The goal in any relationship is to feel safe, supported and respected. In intimate relationships we also have expectations to be emotionally taken care of, wanted, unconditionally accepted, and loved to the core of our existence. We all want to feel part of something special, and not alone. A healthy relationship encourages personal growth and supports individuality. It is possible to be who we are, rather than who we think we need to be for our partner. What makes for a healthy romantic relationship differs from couple to couple. Forming a trusting and positive partnership takes effort and time, and unfortunately, it does not just happen overnight.
For any relationship to grow strong and stay strong, there are factors responsible which include;
Successful relationships take work. They don’t just happen. They occur when the couples involved take the responsibility to work on their relationships by sharing their hearts and their ideas.
You can only change yourself, not your partner. If you love someone and think that after a while he or she will alter behaviours you find uncomfortable, think again. If you want changes, put them on the table. So your partner knows what you need.
All arguments stem from our own fear or pain. When upset occurs, check out what’s going on inside of you rather than get angry with your partner. Truth is that we usually aren’t upset for the reasons we think we are.
Understand that men and women are very different. We’re not from Mars or Venus; we’re not even in the same solar system. Understanding and celebrating our differences will make living together more peaceful, interesting, and fun.
Honor each other in some way every day. Every morning you have the opportunity to make your relationship sweeter and deeper by recommitting to your spouse. Feeling respected and cherished by the one you love makes life much nicer.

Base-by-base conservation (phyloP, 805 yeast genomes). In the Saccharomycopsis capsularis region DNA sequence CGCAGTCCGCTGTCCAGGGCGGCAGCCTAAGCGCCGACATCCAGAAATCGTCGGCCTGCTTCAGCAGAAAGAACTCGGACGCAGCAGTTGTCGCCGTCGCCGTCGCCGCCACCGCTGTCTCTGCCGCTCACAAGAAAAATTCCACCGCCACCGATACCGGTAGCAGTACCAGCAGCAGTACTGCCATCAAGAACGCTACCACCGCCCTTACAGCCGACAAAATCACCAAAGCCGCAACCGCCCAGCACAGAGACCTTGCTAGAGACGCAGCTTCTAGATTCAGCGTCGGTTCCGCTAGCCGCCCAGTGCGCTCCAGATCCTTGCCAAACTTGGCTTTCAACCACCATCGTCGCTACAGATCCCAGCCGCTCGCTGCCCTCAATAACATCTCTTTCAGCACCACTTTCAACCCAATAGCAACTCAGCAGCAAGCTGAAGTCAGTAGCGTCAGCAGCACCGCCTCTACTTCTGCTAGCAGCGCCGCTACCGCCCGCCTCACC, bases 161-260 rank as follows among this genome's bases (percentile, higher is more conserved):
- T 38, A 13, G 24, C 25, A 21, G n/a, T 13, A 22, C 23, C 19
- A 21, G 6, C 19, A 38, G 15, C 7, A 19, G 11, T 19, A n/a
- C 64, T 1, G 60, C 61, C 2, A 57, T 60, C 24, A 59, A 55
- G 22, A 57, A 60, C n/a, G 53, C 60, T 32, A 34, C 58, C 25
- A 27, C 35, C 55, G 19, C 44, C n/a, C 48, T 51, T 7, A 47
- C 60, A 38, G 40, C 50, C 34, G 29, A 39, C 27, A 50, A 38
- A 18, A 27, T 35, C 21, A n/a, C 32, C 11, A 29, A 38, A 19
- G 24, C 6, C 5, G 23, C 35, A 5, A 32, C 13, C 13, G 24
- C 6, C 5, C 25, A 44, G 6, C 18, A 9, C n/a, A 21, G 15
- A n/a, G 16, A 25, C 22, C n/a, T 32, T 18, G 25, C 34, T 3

Anger is a waste of time. Anger is also a relationship killer, because it makes you self-absorbed and won’t allow you to see the good. If you are annoyed with your partner, give yourself some time to calm down and then gently discuss what’s going on for you.
Get regular tune-ups. Go to a couple’s workshop, talk with a counselor, or read a relationship book together at least once a year. Even if you don’t think you need it, you will pick up a couple of ideas, and the process alone will strengthen your connection.
Find a way to become and stay best friends. For some this sounds unromantic, but for those who live it, most say it’s the best part of their time together.
Be responsible for your own happiness. No other person can make you happy. It’s something you have to do on your own. If you feel it’s your partner’s fault, think again, and look within to find out what piece may be missing for you.
Give what you want to get. Our needs change with time. If you’d like to feel understood, try being more understanding. If you want to feel more love, try giving more. It’s a simple program that really works.
There are no guarantees, but couples who practice these techniques have longer and stronger relationships than those who are not proactive in their love.
By: Mercy Kukah